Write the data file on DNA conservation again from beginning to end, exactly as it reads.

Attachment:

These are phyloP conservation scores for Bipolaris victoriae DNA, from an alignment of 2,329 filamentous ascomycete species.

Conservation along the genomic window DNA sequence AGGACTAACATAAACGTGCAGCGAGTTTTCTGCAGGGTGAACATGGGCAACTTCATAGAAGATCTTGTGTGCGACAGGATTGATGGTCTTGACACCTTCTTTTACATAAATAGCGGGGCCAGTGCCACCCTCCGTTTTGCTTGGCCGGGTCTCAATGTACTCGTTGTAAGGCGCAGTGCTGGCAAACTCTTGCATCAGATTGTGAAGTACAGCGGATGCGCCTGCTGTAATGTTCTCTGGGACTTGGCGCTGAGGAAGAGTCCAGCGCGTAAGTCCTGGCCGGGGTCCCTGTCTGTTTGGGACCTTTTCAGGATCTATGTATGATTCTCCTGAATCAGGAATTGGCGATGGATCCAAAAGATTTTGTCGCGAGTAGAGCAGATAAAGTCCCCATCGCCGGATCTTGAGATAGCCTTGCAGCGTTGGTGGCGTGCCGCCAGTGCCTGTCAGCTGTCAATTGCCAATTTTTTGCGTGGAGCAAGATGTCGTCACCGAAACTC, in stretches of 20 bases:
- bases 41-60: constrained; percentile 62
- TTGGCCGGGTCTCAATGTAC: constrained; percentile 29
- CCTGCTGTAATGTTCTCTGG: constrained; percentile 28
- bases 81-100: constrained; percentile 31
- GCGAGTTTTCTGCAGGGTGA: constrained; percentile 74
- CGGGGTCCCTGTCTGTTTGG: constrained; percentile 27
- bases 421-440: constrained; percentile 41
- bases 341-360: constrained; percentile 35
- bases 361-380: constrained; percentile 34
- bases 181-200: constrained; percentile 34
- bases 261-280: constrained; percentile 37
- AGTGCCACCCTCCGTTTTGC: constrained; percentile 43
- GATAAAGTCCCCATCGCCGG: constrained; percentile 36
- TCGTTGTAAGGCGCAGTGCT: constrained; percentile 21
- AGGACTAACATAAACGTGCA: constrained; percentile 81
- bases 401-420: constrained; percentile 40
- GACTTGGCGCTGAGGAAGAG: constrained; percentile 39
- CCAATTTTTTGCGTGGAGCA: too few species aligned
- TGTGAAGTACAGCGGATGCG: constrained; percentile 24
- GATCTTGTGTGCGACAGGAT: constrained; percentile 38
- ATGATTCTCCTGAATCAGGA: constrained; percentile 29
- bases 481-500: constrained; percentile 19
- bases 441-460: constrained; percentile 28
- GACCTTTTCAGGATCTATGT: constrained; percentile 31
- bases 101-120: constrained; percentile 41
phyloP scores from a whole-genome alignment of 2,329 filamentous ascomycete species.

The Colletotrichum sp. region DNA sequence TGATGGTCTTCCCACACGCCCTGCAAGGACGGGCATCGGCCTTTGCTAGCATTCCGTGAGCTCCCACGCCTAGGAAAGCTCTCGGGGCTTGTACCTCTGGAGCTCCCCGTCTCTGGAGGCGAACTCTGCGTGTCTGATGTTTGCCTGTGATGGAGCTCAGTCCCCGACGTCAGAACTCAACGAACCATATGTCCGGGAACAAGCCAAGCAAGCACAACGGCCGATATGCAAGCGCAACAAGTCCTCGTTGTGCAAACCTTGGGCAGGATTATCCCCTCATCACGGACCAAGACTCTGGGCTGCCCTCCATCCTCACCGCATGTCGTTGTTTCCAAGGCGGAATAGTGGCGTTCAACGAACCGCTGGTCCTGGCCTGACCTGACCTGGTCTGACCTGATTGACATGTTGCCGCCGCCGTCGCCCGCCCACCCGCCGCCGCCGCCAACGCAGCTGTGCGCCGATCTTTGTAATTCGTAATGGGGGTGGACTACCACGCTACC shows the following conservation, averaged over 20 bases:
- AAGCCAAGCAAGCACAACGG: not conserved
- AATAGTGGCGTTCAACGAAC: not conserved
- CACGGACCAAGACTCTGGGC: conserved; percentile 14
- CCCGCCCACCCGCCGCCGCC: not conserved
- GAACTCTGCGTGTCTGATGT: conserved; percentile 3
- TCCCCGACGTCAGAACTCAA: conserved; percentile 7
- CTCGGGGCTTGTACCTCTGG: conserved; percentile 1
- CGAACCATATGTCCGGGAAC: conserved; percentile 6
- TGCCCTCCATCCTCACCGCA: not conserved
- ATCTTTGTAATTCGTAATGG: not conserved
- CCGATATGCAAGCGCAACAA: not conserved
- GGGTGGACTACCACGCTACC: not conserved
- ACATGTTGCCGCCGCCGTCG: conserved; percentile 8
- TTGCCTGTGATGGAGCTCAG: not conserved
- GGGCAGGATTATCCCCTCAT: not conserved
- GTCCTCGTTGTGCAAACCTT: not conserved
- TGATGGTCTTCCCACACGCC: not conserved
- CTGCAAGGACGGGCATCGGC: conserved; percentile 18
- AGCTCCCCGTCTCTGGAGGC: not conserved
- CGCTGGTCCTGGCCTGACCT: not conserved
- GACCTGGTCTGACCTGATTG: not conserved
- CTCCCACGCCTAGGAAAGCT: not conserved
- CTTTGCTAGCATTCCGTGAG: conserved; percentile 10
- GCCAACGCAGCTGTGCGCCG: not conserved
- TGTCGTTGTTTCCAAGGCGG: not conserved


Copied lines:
These are phyloP conservation scores for Bipolaris victoriae DNA, from an alignment of 2,329 filamentous ascomycete species.

Conservation along the genomic window DNA sequence AGGACTAACATAAACGTGCAGCGAGTTTTCTGCAGGGTGAACATGGGCAACTTCATAGAAGATCTTGTGTGCGACAGGATTGATGGTCTTGACACCTTCTTTTACATAAATAGCGGGGCCAGTGCCACCCTCCGTTTTGCTTGGCCGGGTCTCAATGTACTCGTTGTAAGGCGCAGTGCTGGCAAACTCTTGCATCAGATTGTGAAGTACAGCGGATGCGCCTGCTGTAATGTTCTCTGGGACTTGGCGCTGAGGAAGAGTCCAGCGCGTAAGTCCTGGCCGGGGTCCCTGTCTGTTTGGGACCTTTTCAGGATCTATGTATGATTCTCCTGAATCAGGAATTGGCGATGGATCCAAAAGATTTTGTCGCGAGTAGAGCAGATAAAGTCCCCATCGCCGGATCTTGAGATAGCCTTGCAGCGTTGGTGGCGTGCCGCCAGTGCCTGTCAGCTGTCAATTGCCAATTTTTTGCGTGGAGCAAGATGTCGTCACCGAAACTC, in stretches of 20 bases:
- bases 41-60: constrained; percentile 62
- TTGGCCGGGTCTCAATGTAC: constrained; percentile 29
- CCTGCTGTAATGTTCTCTGG: constrained; percentile 28
- bases 81-100: constrained; percentile 31
- GCGAGTTTTCTGCAGGGTGA: constrained; percentile 74
- CGGGGTCCCTGTCTGTTTGG: constrained; percentile 27
- bases 421-440: constrained; percentile 41
- bases 341-360: constrained; percentile 35
- bases 361-380: constrained; percentile 34
- bases 181-200: constrained; percentile 34
- bases 261-280: constrained; percentile 37
- AGTGCCACCCTCCGTTTTGC: constrained; percentile 43
- GATAAAGTCCCCATCGCCGG: constrained; percentile 36
- TCGTTGTAAGGCGCAGTGCT: constrained; percentile 21
- AGGACTAACATAAACGTGCA: constrained; percentile 81
- bases 401-420: constrained; percentile 40
- GACTTGGCGCTGAGGAAGAG: constrained; percentile 39
- CCAATTTTTTGCGTGGAGCA: too few species aligned
- TGTGAAGTACAGCGGATGCG: constrained; percentile 24
- GATCTTGTGTGCGACAGGAT: constrained; percentile 38
- ATGATTCTCCTGAATCAGGA: constrained; percentile 29
- bases 481-500: constrained; percentile 19
- bases 441-460: constrained; percentile 28
- GACCTTTTCAGGATCTATGT: constrained; percentile 31
- bases 101-120: constrained; percentile 41
phyloP scores from a whole-genome alignment of 2,329 filamentous ascomycete species.

The Colletotrichum sp. region DNA sequence TGATGGTCTTCCCACACGCCCTGCAAGGACGGGCATCGGCCTTTGCTAGCATTCCGTGAGCTCCCACGCCTAGGAAAGCTCTCGGGGCTTGTACCTCTGGAGCTCCCCGTCTCTGGAGGCGAACTCTGCGTGTCTGATGTTTGCCTGTGATGGAGCTCAGTCCCCGACGTCAGAACTCAACGAACCATATGTCCGGGAACAAGCCAAGCAAGCACAACGGCCGATATGCAAGCGCAACAAGTCCTCGTTGTGCAAACCTTGGGCAGGATTATCCCCTCATCACGGACCAAGACTCTGGGCTGCCCTCCATCCTCACCGCATGTCGTTGTTTCCAAGGCGGAATAGTGGCGTTCAACGAACCGCTGGTCCTGGCCTGACCTGACCTGGTCTGACCTGATTGACATGTTGCCGCCGCCGTCGCCCGCCCACCCGCCGCCGCCGCCAACGCAGCTGTGCGCCGATCTTTGTAATTCGTAATGGGGGTGGACTACCACGCTACC shows the following conservation, averaged over 20 bases:
- AAGCCAAGCAAGCACAACGG: not conserved
- AATAGTGGCGTTCAACGAAC: not conserved
- CACGGACCAAGACTCTGGGC: conserved; percentile 14
- CCCGCCCACCCGCCGCCGCC: not conserved
- GAACTCTGCGTGTCTGATGT: conserved; percentile 3
- TCCCCGACGTCAGAACTCAA: conserved; percentile 7
- CTCGGGGCTTGTACCTCTGG: conserved; percentile 1
- CGAACCATATGTCCGGGAAC: conserved; percentile 6
- TGCCCTCCATCCTCACCGCA: not conserved
- ATCTTTGTAATTCGTAATGG: not conserved
- CCGATATGCAAGCGCAACAA: not conserved
- GGGTGGACTACCACGCTACC: not conserved
- ACATGTTGCCGCCGCCGTCG: conserved; percentile 8
- TTGCCTGTGATGGAGCTCAG: not conserved
- GGGCAGGATTATCCCCTCAT: not conserved
- GTCCTCGTTGTGCAAACCTT: not conserved
- TGATGGTCTTCCCACACGCC: not conserved
- CTGCAAGGACGGGCATCGGC: conserved; percentile 18
- AGCTCCCCGTCTCTGGAGGC: not conserved
- CGCTGGTCCTGGCCTGACCT: not conserved
- GACCTGGTCTGACCTGATTG: not conserved
- CTCCCACGCCTAGGAAAGCT: not conserved
- CTTTGCTAGCATTCCGTGAG: conserved; percentile 10
- GCCAACGCAGCTGTGCGCCG: not conserved
- TGTCGTTGTTTCCAAGGCGG: not conserved